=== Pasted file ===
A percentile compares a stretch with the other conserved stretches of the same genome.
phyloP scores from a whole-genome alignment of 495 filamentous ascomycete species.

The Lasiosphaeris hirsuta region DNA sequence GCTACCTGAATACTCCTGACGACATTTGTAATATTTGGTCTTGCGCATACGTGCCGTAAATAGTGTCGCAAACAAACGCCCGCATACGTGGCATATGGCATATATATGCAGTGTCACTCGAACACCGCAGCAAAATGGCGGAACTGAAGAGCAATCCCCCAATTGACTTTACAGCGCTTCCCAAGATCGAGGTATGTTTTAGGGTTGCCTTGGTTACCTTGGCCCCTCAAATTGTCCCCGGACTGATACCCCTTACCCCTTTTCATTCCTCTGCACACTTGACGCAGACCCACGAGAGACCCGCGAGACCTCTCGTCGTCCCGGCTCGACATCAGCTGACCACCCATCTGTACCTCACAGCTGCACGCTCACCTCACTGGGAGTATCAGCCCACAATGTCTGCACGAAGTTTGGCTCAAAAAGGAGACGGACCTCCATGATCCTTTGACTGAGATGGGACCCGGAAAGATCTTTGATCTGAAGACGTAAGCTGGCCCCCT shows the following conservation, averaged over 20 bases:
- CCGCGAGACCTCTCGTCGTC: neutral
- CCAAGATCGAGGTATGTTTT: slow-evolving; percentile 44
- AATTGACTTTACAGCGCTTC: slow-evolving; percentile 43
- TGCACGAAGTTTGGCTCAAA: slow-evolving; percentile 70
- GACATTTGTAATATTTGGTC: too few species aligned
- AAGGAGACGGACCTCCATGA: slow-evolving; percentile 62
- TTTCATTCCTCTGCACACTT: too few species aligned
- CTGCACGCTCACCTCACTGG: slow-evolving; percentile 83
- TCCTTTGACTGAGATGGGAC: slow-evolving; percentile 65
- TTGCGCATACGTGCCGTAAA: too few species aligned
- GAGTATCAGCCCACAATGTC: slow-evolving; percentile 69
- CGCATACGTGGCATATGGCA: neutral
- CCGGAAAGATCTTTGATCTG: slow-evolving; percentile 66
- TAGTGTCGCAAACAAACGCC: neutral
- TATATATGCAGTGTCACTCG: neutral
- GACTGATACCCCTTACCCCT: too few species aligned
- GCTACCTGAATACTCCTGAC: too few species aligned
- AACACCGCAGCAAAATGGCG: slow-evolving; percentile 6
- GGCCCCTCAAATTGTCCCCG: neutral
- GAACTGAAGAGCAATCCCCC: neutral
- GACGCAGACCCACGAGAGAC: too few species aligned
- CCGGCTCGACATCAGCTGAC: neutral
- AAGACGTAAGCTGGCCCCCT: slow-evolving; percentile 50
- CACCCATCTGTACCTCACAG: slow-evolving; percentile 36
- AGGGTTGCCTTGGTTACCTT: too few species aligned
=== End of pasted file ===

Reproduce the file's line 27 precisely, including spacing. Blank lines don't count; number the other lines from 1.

- CACCCATCTGTACCTCACAG: slow-evolving; percentile 36